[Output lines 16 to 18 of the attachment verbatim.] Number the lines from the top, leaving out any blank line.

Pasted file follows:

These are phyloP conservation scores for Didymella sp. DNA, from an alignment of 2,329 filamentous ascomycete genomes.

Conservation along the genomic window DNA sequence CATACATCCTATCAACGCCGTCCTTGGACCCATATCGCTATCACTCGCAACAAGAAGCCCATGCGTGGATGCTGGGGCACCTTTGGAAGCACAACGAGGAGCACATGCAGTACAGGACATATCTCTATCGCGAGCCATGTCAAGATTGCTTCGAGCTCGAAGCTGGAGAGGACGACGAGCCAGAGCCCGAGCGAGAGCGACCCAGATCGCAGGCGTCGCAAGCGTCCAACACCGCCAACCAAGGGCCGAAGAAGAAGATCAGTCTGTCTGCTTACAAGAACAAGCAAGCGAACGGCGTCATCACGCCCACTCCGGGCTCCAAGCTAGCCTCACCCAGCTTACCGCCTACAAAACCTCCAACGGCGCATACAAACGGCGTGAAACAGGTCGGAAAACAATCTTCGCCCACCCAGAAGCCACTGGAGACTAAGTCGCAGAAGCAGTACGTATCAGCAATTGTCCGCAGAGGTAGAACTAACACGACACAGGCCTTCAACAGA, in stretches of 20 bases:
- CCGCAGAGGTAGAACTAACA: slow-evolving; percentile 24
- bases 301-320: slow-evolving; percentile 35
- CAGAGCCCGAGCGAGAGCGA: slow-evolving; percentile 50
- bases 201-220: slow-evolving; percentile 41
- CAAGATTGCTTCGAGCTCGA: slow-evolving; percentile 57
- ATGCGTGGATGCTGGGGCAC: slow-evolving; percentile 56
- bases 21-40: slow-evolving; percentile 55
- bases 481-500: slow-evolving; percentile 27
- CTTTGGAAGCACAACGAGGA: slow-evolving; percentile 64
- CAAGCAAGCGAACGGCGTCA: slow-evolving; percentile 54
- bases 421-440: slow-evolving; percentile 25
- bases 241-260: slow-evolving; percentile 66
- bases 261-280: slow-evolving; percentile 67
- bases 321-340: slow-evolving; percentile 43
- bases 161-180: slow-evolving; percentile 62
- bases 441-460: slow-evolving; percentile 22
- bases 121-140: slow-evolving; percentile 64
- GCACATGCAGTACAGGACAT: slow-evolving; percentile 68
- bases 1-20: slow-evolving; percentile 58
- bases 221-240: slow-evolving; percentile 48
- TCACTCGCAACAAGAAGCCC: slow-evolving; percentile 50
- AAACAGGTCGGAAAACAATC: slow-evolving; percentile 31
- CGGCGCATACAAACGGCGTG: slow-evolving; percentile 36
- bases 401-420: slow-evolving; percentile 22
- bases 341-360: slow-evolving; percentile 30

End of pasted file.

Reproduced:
- bases 321-340: slow-evolving; percentile 43
- bases 161-180: slow-evolving; percentile 62
- bases 441-460: slow-evolving; percentile 22